If most peasants in the medieval ages were structurally poor due to relying on subsistence farming; how could most landowning nobles become wealthy, if most taxes were only paid in produce? How could they afford to buy expensive equipment or even have their own military retinues?
3Documenting preliminary research will improve both the probability of an answer and the quality of the answer(s) Also, queston is far too broad. An answer would require a survey of the entire globe over thousands or tens of thousands of years. Plus a definition of "noble". Question assumes that nobles were wealthy, which for much of history is patently untrue.– MCW ♦Oct 4, 2022 at 16:55
The Doomsday Book makes clear that in England, by the time of the Conquest, not only is there considerable economic surplus but many of the peasants were far from subsistence farmers.
The peasant tenantry can be broadly subdivided into two main groups:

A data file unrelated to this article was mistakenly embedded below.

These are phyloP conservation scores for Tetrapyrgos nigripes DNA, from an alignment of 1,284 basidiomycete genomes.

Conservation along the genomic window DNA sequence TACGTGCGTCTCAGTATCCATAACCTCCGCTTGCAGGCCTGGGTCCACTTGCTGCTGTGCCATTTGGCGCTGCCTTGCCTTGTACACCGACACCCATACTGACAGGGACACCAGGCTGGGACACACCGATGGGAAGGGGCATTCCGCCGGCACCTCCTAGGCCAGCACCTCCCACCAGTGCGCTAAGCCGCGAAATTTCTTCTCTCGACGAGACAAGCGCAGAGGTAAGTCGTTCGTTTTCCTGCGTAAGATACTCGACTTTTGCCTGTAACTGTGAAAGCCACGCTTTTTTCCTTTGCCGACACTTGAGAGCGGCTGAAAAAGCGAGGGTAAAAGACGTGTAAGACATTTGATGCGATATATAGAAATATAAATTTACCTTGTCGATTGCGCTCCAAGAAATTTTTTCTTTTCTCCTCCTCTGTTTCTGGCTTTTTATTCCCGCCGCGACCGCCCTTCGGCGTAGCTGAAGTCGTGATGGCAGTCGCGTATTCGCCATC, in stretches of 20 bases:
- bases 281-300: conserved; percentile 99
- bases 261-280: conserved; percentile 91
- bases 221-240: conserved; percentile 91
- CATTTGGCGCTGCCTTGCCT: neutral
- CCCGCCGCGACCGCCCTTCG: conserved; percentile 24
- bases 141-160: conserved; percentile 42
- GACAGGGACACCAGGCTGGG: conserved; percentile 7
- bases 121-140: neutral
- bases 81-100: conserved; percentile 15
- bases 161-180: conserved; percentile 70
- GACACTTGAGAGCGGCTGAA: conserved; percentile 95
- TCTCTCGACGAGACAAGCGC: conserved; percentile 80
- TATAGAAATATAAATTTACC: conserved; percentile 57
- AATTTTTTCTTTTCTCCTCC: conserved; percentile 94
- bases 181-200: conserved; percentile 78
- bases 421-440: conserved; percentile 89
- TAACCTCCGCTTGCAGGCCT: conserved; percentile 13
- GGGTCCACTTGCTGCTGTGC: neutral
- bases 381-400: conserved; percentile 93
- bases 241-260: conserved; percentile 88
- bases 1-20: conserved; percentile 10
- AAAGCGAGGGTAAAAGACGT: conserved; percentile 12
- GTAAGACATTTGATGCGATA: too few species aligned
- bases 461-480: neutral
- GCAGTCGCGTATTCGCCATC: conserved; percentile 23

- Free peasants: freemen & sokemen. They formed about 12% of the population recorded in the Domesday Book.
- Unfree peasants: villeins, bordars and cottars. According to the UK National Archives website, These groups made up about 72% of the population recorded in Domesday. The Lord of the Manor could move them between estates as he wished, and also had the power to approve or prevent marriages.
Slaves: comprised roughly 10% of the population recorded in the Domesday Book. This group had no property rights, and are not included in the peasant tenantry. They could be bought and sold at will by their lords.
Villeins were both the wealthiest, and the most numerous of the unfree peasants. They made up about 40% of the population recorded in Domesday, and often held fairly substantial portions of land (up to 40 acres is recorded in some instances).
Certainly cottars were subsistence farmers; but it's by no means certain that bordars were as well. Villeins and freemen, comprising over half the adult male population, were most definitely NOT subsistence farmers.